Question: Hello Monique, I read your article about Tempeh. What is the difference between Tempeh and Natto? Or are they the same thing? I am curious. Thank you for your works. Aya
Answer: No, they are not the same thing. While both are fermented soybean products, that is where the similarity ends.
Tempeh originated in Indonesia more than 2,000 years ago. It is made from cracked, cooked soybeans, mixed with a grain such as millet, rice or barley (and sometimes all three). It is inoculated with a beneficial bacteria to give it a meaty/mushroomy taste and firm chewy texture, and pressed block. Tempeh can be stir-fried, sauteed, baked, microwaved and stewed.
Natto, on the other hand originated in Japan around 1,000 years ago. It is made of fermented, cooked whole soybeans. However, no bacteria is added and it has a sticky, gelatinous coating with a cottage cheese-like texture and strong smell (tempeh has almost no odor and is dry to the touch). Natto is traditionally served as a topping for rice, in miso soups or added to vegetables. In Japan, it is often eaten for breakfast. (They like to mix it with a raw egg, soy sauce and some mustard.)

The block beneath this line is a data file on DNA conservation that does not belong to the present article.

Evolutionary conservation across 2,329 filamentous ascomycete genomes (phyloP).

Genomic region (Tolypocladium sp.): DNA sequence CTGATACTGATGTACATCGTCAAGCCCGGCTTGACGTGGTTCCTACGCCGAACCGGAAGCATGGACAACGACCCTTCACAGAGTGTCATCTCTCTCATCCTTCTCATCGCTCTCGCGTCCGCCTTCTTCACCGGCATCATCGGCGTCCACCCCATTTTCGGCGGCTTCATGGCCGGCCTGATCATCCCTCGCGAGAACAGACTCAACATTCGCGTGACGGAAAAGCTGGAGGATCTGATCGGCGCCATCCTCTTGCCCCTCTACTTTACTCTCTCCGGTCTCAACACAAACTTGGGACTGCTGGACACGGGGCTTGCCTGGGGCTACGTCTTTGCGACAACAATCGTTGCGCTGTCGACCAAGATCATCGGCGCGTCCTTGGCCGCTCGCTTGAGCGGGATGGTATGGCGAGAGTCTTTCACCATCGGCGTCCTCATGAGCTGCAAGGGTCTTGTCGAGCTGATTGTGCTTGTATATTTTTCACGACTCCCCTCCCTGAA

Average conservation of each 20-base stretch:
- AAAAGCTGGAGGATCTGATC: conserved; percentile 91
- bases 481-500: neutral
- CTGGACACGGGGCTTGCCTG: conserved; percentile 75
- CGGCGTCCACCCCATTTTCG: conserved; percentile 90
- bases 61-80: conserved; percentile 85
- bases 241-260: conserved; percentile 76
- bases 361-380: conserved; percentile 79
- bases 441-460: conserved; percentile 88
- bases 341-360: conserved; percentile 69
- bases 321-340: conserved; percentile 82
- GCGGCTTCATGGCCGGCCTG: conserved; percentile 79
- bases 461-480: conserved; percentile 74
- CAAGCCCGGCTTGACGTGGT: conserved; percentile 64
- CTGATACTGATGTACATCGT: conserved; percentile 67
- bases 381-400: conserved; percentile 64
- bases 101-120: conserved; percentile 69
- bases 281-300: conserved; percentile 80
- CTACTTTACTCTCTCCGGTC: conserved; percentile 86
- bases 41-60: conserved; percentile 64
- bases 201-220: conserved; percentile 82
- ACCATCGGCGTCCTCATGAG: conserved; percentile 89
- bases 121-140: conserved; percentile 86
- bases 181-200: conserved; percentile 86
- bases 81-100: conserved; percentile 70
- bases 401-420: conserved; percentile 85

Because the fermentation process breaks down the complex proteins found in soybeans, both tempeh and natto are more easily digested than whole soybeans and non-fermented soy foods. They are also loaded with vitamins, fiber and protein. Both can be found in Asian and natural food stores. Recently, many supermarkets have begun to stock tempeh in the refrigerated sections of their produce department.
The medical benefits for both these fermented soy products have become widely recognized, and include the prevention of heart attacks, strokes, cancer, osteoporosis and digestive disorders. This has resulted in their increased popularity.
For more information about soy and tempeh, read my book Virtues of Soy: A Practical Health Guide and Cookbook and The Tempeh Cookbook by Dorothy R. Bates
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Monique N. Gilbert, BSc. has offered guidance in health, nutrition, fitness and stress management since 1989. Through her writings, Monique motivates and teaches how to improve your well-being, vitality and longevity with balanced nutrition, physical activity and healthy stress-free living.